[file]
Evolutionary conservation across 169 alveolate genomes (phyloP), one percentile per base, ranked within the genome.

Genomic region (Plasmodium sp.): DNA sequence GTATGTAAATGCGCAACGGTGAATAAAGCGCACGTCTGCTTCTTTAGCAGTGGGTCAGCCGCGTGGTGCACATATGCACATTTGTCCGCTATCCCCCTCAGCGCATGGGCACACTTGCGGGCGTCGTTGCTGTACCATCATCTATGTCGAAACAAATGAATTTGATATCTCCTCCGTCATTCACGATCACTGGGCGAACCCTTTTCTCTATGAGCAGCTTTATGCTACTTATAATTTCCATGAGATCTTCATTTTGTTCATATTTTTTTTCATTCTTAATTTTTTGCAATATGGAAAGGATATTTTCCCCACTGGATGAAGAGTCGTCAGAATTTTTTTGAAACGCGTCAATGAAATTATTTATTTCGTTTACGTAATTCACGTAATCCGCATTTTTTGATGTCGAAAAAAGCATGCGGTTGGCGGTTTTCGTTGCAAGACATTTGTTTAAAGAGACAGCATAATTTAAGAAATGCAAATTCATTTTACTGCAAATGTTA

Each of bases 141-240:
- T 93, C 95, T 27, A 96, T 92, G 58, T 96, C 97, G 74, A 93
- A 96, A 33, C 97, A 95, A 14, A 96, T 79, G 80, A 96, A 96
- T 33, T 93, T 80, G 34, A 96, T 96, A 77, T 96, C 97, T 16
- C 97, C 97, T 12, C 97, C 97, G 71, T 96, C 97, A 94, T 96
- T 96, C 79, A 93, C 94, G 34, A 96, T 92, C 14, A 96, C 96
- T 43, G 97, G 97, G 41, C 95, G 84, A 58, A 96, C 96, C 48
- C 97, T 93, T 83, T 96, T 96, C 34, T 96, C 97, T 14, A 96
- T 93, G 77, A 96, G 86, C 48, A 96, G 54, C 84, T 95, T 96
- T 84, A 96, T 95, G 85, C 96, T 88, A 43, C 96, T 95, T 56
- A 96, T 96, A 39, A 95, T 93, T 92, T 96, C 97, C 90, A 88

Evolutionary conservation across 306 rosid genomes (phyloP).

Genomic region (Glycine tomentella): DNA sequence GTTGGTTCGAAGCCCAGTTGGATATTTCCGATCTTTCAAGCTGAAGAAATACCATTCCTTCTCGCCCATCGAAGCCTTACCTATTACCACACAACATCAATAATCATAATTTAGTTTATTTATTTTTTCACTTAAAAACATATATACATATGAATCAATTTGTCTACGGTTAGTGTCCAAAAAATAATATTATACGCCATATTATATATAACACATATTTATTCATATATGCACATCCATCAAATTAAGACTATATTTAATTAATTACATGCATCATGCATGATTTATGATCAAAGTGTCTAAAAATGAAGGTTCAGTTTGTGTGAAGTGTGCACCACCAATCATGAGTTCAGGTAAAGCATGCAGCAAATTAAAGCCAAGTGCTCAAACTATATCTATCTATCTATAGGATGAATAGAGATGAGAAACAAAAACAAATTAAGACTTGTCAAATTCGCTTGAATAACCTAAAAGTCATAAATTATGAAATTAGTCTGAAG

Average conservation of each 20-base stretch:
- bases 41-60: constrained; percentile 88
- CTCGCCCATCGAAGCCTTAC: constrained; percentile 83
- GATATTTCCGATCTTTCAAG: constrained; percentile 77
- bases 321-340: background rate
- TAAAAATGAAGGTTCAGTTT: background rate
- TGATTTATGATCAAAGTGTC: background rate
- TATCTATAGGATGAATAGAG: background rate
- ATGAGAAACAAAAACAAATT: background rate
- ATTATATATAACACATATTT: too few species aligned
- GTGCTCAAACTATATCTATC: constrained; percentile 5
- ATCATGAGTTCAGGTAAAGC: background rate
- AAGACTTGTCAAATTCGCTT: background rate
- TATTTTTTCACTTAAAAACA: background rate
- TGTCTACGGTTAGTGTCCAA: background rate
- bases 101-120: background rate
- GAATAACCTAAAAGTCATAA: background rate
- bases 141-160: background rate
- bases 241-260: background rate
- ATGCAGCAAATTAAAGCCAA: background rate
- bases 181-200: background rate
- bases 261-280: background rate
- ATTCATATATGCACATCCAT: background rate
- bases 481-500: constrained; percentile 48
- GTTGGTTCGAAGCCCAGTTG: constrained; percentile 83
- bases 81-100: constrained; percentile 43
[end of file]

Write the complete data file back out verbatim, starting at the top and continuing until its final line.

Evolutionary conservation across 169 alveolate genomes (phyloP), one percentile per base, ranked within the genome.

Genomic region (Plasmodium sp.): DNA sequence GTATGTAAATGCGCAACGGTGAATAAAGCGCACGTCTGCTTCTTTAGCAGTGGGTCAGCCGCGTGGTGCACATATGCACATTTGTCCGCTATCCCCCTCAGCGCATGGGCACACTTGCGGGCGTCGTTGCTGTACCATCATCTATGTCGAAACAAATGAATTTGATATCTCCTCCGTCATTCACGATCACTGGGCGAACCCTTTTCTCTATGAGCAGCTTTATGCTACTTATAATTTCCATGAGATCTTCATTTTGTTCATATTTTTTTTCATTCTTAATTTTTTGCAATATGGAAAGGATATTTTCCCCACTGGATGAAGAGTCGTCAGAATTTTTTTGAAACGCGTCAATGAAATTATTTATTTCGTTTACGTAATTCACGTAATCCGCATTTTTTGATGTCGAAAAAAGCATGCGGTTGGCGGTTTTCGTTGCAAGACATTTGTTTAAAGAGACAGCATAATTTAAGAAATGCAAATTCATTTTACTGCAAATGTTA

Each of bases 141-240:
- T 93, C 95, T 27, A 96, T 92, G 58, T 96, C 97, G 74, A 93
- A 96, A 33, C 97, A 95, A 14, A 96, T 79, G 80, A 96, A 96
- T 33, T 93, T 80, G 34, A 96, T 96, A 77, T 96, C 97, T 16
- C 97, C 97, T 12, C 97, C 97, G 71, T 96, C 97, A 94, T 96
- T 96, C 79, A 93, C 94, G 34, A 96, T 92, C 14, A 96, C 96
- T 43, G 97, G 97, G 41, C 95, G 84, A 58, A 96, C 96, C 48
- C 97, T 93, T 83, T 96, T 96, C 34, T 96, C 97, T 14, A 96
- T 93, G 77, A 96, G 86, C 48, A 96, G 54, C 84, T 95, T 96
- T 84, A 96, T 95, G 85, C 96, T 88, A 43, C 96, T 95, T 56
- A 96, T 96, A 39, A 95, T 93, T 92, T 96, C 97, C 90, A 88

Evolutionary conservation across 306 rosid genomes (phyloP).

Genomic region (Glycine tomentella): DNA sequence GTTGGTTCGAAGCCCAGTTGGATATTTCCGATCTTTCAAGCTGAAGAAATACCATTCCTTCTCGCCCATCGAAGCCTTACCTATTACCACACAACATCAATAATCATAATTTAGTTTATTTATTTTTTCACTTAAAAACATATATACATATGAATCAATTTGTCTACGGTTAGTGTCCAAAAAATAATATTATACGCCATATTATATATAACACATATTTATTCATATATGCACATCCATCAAATTAAGACTATATTTAATTAATTACATGCATCATGCATGATTTATGATCAAAGTGTCTAAAAATGAAGGTTCAGTTTGTGTGAAGTGTGCACCACCAATCATGAGTTCAGGTAAAGCATGCAGCAAATTAAAGCCAAGTGCTCAAACTATATCTATCTATCTATAGGATGAATAGAGATGAGAAACAAAAACAAATTAAGACTTGTCAAATTCGCTTGAATAACCTAAAAGTCATAAATTATGAAATTAGTCTGAAG

Average conservation of each 20-base stretch:
- bases 41-60: constrained; percentile 88
- CTCGCCCATCGAAGCCTTAC: constrained; percentile 83
- GATATTTCCGATCTTTCAAG: constrained; percentile 77
- bases 321-340: background rate
- TAAAAATGAAGGTTCAGTTT: background rate
- TGATTTATGATCAAAGTGTC: background rate
- TATCTATAGGATGAATAGAG: background rate
- ATGAGAAACAAAAACAAATT: background rate
- ATTATATATAACACATATTT: too few species aligned
- GTGCTCAAACTATATCTATC: constrained; percentile 5
- ATCATGAGTTCAGGTAAAGC: background rate
- AAGACTTGTCAAATTCGCTT: background rate
- TATTTTTTCACTTAAAAACA: background rate
- TGTCTACGGTTAGTGTCCAA: background rate
- bases 101-120: background rate
- GAATAACCTAAAAGTCATAA: background rate
- bases 141-160: background rate
- bases 241-260: background rate
- ATGCAGCAAATTAAAGCCAA: background rate
- bases 181-200: background rate
- bases 261-280: background rate
- ATTCATATATGCACATCCAT: background rate
- bases 481-500: constrained; percentile 48
- GTTGGTTCGAAGCCCAGTTG: constrained; percentile 83
- bases 81-100: constrained; percentile 43